It’s hard to entertain people who visit Houston because it has no unique tourist attractions. I thought that Houston’s history might be interesting to visitors so I decided to study it in books and on the web. I’d like to share some facts about Houston that may interest you.
The Korean-American population in Houston is tiny compared to Los Angeles, New York, Atlanta, and Chicago, and is only 1/3 the size of that in Dallas. Because of this, many Koreans think of Houston as a small, rural city. But according to the 2010 national census, Houston is the 4th largest city in the U.S.
Many people don’t know that Texas was once an independent republic. It had been a province of Mexico, but in October 1835, the people revolted with General Sam Houston as their leader. The rebels defeated the Mexican army, led by President/General Santa Anna, at San Jacinto, which is a few miles northeast of Houston. They established the Republic of Texas in 1836. It lasted for 10 years before Texas joined the United States as a state in 1846. The republic was governed by four Presidents, with Sam Houston serving as the first and 3rd President.
To attract people from the East, the republic gave 4,428 acres of land to any household for free. (In comparison, our church’s lot is 10 acres.) 177 additional acres were added for each person in a family who was able to plow the land.
Two land dealers in New York, Augustus Chapman Allen and John Kirby Allen, purchased and developed 6,642 acres of land near the banks of the Buffalo Bayou. When it grew to become a city, they named it after the General and President of the Republic of Texas, Sam Houston. The street names in downtown Houston – Chapman, Allen, and Kirby – are named for the founders of the city. Houston was designated the first capitol city of Texas when it declared itself a republic. (Austin, the current capitol of Texas, was named after the first Secretary of State of the republic, Stephen F. Austin.)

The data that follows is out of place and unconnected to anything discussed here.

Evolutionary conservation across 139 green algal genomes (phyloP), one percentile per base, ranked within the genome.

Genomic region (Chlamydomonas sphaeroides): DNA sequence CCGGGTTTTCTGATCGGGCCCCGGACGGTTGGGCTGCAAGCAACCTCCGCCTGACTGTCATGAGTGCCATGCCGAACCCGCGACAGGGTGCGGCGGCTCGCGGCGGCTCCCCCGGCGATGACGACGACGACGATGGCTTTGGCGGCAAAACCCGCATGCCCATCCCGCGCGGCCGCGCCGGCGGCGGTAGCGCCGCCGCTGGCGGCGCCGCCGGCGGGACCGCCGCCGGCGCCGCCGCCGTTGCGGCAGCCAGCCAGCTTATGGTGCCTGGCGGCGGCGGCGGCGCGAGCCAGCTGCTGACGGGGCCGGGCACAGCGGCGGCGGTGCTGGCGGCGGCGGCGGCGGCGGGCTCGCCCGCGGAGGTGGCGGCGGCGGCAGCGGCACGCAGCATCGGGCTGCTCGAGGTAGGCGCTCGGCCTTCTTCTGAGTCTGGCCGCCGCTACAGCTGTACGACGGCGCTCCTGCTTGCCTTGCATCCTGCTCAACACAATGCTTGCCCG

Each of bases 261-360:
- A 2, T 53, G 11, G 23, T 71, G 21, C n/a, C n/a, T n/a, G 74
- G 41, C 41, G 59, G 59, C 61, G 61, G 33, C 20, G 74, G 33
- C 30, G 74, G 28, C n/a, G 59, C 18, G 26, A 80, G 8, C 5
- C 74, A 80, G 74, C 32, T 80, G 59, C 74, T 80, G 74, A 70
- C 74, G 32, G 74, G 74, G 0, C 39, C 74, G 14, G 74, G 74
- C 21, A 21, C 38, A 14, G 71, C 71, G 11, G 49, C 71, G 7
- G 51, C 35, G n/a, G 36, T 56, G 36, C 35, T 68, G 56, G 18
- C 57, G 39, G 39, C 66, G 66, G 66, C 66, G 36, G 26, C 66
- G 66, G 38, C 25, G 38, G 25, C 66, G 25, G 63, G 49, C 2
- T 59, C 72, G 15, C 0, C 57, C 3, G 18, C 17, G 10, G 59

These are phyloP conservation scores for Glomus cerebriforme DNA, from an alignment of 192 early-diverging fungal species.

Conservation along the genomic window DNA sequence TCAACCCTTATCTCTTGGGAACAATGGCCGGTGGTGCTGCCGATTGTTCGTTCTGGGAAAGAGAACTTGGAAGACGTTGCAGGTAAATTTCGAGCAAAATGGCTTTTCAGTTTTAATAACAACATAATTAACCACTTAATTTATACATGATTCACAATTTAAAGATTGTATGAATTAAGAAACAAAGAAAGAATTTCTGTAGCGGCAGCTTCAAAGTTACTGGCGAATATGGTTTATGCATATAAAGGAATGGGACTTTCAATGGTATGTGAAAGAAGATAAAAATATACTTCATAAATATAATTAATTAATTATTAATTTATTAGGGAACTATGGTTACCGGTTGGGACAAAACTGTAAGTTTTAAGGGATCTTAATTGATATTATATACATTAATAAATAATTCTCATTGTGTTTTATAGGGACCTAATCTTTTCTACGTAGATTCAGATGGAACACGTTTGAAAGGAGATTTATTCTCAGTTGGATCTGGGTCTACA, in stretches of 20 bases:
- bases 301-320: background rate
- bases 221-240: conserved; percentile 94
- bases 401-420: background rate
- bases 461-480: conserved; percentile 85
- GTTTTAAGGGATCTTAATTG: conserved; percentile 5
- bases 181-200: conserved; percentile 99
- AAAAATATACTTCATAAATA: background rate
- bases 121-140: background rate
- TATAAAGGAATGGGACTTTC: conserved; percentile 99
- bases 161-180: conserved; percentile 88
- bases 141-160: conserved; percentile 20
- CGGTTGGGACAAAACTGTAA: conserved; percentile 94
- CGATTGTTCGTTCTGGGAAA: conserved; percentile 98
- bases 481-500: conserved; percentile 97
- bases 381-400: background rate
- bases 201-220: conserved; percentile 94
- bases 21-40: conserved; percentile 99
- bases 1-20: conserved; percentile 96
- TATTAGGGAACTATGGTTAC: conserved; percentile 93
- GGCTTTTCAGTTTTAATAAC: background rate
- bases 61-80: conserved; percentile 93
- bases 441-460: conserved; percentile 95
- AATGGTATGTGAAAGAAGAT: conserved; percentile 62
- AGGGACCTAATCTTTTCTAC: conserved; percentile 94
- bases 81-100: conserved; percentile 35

In 1901, oil was struck at Beaumont near Houston. That marked the start of Houston being the center of the petroleum industry. With the invention of air-conditioners in the 1950s, hot and humid Houston became a nice place to live and many oil companies moved their headquarters here, making it what it is today – the mecca of the petroleum industry.
Houston also boasts the largest medical centers in the world. This started when George H. Hermann donated a piece of land to build a charitable hospital in 1893. That became Memorial Hermann Hospital, which many our church members go to when they are sick. Many hospitals, medical facilities, and laboratories were added through the years to form the largest medical center in the world.
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